When you think of all the stuff men have swallowed over the centuries to cure them of what ails them, Lord!

To me it is a touching thing, and I do not much like to hear anyone sneer at mistletoe berries or penicillin and so on, because it shows a contempt for the human condition, and makes fun of the deep and pure desire for health.

Now think of this: We know that diseases vary in virulence. Flu, for instance, may be a nuisance or it may be a wholesale killer. This disease varies in its rage, for reasons we are not sure of.

Is it not reasonable to suppose, then, that magic bullets, in a manner of speaking, also vary in their target effectiveness?

Sassafras may not cure anybody now, but undoubtedly it once did.

And before anybody mocks ancient wonder drugs, let him reflect on some of the diseases that were once common, but now unknown.

Men used to fear the marthambles, the wambling trot, the strong fives, the moon-pall and the hockogrockle. Where are they now?

Cured by the miracle of medicine. Done in by violet leaves, as you might say.

(We are indebted to such good writers and researchers as Edith Sitwell and John Moore for the names of these former scourages, to give due credit.)

No man now says, "I have a touch of the hockogrockle," because long ago it was wiped out by a bit of vervain and mistletoe, and the appropriate treatment of their day.

As you know, mistletoe is properly gathered on the sixth day of the full moon, cut with a golden scythe. Tomorrow night is, by my reckoning, the right time.

Once I climbed trees to collect mistletoe to sell, and once I fell 40 feet from a tree into a bayou. I was not hurt at all. This good fortune (like the bad fortune of the fall to begin with) I attribute to the power of the mistletoe which made the entire trip with me.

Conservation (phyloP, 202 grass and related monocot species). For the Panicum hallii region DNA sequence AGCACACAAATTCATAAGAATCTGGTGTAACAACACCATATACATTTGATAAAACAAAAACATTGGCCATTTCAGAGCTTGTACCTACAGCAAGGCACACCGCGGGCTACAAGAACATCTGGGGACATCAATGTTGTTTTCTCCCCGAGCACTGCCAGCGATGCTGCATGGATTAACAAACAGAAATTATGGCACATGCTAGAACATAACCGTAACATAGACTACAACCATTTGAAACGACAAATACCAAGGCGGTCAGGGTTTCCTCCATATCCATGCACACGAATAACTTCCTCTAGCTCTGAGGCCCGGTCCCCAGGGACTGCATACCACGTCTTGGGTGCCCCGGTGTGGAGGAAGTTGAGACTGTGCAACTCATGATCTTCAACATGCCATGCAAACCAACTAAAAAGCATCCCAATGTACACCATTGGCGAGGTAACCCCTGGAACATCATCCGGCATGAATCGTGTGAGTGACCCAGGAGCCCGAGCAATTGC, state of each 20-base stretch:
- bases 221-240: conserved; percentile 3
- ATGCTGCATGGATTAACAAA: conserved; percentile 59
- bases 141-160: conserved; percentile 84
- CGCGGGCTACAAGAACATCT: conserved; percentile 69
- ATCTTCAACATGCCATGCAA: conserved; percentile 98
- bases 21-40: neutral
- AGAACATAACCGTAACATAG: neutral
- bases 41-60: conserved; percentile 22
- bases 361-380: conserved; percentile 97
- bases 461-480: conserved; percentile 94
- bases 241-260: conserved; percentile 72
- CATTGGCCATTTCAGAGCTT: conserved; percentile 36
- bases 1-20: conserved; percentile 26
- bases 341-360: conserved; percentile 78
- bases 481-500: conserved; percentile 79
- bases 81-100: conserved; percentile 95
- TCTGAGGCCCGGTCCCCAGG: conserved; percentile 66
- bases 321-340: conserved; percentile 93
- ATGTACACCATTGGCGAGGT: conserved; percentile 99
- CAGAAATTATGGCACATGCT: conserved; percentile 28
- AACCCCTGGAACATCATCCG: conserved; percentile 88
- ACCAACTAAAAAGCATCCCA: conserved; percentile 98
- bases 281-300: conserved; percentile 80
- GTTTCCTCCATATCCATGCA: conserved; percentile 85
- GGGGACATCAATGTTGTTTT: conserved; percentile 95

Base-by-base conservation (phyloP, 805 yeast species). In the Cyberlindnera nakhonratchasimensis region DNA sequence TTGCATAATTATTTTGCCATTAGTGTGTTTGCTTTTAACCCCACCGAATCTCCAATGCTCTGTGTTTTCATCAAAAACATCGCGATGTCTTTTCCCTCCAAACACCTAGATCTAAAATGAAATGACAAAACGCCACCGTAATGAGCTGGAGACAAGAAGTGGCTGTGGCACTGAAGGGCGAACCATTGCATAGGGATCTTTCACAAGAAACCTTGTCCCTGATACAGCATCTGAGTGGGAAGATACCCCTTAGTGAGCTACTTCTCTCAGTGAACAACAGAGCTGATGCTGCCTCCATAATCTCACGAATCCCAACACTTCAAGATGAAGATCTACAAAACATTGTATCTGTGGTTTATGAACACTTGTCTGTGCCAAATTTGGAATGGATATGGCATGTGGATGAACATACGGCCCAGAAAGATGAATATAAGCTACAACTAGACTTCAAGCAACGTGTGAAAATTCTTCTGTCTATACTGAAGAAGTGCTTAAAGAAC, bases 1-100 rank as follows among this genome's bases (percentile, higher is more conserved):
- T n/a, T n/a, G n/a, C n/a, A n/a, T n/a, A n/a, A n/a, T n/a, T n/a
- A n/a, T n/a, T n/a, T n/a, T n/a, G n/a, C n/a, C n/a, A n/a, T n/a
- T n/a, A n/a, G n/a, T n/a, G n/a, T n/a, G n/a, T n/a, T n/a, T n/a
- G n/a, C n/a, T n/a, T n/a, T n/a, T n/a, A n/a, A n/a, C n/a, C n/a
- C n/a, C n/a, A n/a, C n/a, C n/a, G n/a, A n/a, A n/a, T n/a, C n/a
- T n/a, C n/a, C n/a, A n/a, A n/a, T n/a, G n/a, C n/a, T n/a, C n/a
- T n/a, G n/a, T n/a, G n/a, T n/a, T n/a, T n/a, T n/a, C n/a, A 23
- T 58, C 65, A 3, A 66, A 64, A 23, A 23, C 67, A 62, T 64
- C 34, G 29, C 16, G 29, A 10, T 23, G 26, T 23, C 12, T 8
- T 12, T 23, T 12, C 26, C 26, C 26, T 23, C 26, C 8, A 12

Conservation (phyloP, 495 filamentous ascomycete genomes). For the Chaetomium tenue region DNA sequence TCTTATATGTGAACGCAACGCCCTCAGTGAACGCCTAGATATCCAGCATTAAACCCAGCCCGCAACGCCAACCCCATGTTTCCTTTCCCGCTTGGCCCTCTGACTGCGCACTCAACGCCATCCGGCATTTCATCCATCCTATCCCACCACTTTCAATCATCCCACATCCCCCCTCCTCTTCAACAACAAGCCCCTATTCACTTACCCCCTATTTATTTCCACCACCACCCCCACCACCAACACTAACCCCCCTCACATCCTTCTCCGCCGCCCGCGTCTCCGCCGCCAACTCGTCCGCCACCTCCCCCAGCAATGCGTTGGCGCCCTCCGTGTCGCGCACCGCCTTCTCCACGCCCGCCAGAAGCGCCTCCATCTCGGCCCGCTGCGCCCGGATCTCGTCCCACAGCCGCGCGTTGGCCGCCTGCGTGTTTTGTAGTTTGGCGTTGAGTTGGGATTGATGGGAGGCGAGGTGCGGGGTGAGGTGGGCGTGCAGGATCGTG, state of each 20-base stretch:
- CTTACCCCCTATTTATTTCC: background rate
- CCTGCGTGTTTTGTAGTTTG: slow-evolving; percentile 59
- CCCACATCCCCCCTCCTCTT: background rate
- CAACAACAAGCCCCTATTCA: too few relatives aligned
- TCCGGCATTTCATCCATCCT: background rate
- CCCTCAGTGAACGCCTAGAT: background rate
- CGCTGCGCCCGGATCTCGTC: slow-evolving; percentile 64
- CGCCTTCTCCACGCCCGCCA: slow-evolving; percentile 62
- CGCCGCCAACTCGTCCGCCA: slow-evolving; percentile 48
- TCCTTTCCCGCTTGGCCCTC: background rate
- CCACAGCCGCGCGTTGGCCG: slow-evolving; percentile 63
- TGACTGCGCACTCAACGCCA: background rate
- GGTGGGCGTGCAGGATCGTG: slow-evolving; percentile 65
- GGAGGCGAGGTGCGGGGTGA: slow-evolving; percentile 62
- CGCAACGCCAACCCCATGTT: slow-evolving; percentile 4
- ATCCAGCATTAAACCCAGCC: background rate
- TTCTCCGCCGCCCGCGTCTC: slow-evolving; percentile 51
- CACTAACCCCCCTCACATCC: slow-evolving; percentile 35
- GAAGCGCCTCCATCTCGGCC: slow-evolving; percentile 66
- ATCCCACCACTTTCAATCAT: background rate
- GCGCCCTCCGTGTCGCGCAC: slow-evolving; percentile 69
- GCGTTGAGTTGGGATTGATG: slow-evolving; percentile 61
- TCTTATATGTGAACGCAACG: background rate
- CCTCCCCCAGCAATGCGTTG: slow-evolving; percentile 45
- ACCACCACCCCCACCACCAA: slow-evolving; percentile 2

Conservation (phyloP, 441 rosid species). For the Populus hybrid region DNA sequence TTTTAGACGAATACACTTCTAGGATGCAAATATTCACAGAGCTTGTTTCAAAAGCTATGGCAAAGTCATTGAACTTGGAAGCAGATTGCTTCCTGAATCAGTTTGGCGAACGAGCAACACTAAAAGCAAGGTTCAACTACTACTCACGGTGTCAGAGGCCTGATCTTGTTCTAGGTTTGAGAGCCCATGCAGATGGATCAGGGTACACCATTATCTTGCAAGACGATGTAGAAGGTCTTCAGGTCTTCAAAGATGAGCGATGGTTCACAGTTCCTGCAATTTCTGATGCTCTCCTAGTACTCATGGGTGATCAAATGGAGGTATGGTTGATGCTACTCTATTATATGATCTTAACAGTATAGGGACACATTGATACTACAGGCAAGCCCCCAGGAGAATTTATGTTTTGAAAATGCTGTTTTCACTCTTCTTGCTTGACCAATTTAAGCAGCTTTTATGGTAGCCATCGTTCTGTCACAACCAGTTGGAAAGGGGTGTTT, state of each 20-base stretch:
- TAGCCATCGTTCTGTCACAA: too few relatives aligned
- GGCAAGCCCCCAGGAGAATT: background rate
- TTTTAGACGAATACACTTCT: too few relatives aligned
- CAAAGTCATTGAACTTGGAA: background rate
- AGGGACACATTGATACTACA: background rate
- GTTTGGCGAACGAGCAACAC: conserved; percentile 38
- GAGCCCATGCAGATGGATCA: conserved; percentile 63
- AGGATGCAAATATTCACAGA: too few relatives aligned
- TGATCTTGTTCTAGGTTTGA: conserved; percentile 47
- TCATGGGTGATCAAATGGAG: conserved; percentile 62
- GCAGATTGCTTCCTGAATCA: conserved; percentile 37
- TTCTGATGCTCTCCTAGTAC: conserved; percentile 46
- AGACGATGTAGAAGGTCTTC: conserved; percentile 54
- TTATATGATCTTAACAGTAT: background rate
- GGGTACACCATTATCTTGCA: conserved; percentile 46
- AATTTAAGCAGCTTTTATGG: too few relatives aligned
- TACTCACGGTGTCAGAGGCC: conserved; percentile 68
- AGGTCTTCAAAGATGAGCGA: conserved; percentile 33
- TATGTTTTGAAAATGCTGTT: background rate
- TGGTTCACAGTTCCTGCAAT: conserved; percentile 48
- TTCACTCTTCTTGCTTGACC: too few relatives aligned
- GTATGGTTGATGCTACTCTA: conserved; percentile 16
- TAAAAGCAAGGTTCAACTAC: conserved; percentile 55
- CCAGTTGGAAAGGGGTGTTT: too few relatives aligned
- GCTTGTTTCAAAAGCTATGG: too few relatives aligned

Listen, mistletoe was really mistletoe in those days. Thick as your wrist.

A whole jeepload of it brought only $10, and jeeps then had no tops so it was a vast lot of it. But then those who purvey magical or sacred things often find the market is none too brisk.

But to get on:

What will happen to today's magical cures, the great gifts of our researches and pharmaceuticists, after our current diseases go the way of the marthambles and the strong fives? When our diseases are vanquished, what will become of the great medicines of today?

The useless cures of yesterday-violets through mistletoes-at least still have their charm.

But then no man can foresee tomorrow's world, or what people will think is splendid then. They may well kiss, in that future, beneath the mycins and the cortisones.

But what I thought you would want to know was the interesting use that Evelyn Zlotnick, the Washington hostess, has devised for her hair dryer.

In Peking she got fond of Peking duck, and learned to cook expertly. But you rub various damp things on the duck and have to wait for it to dry before getting on with the next step. One day, waiting for the ducks to dry right here on Mass. Ave., she tried the hair dryer. Perfect.

No kitchen, she now thinks, is complete without one.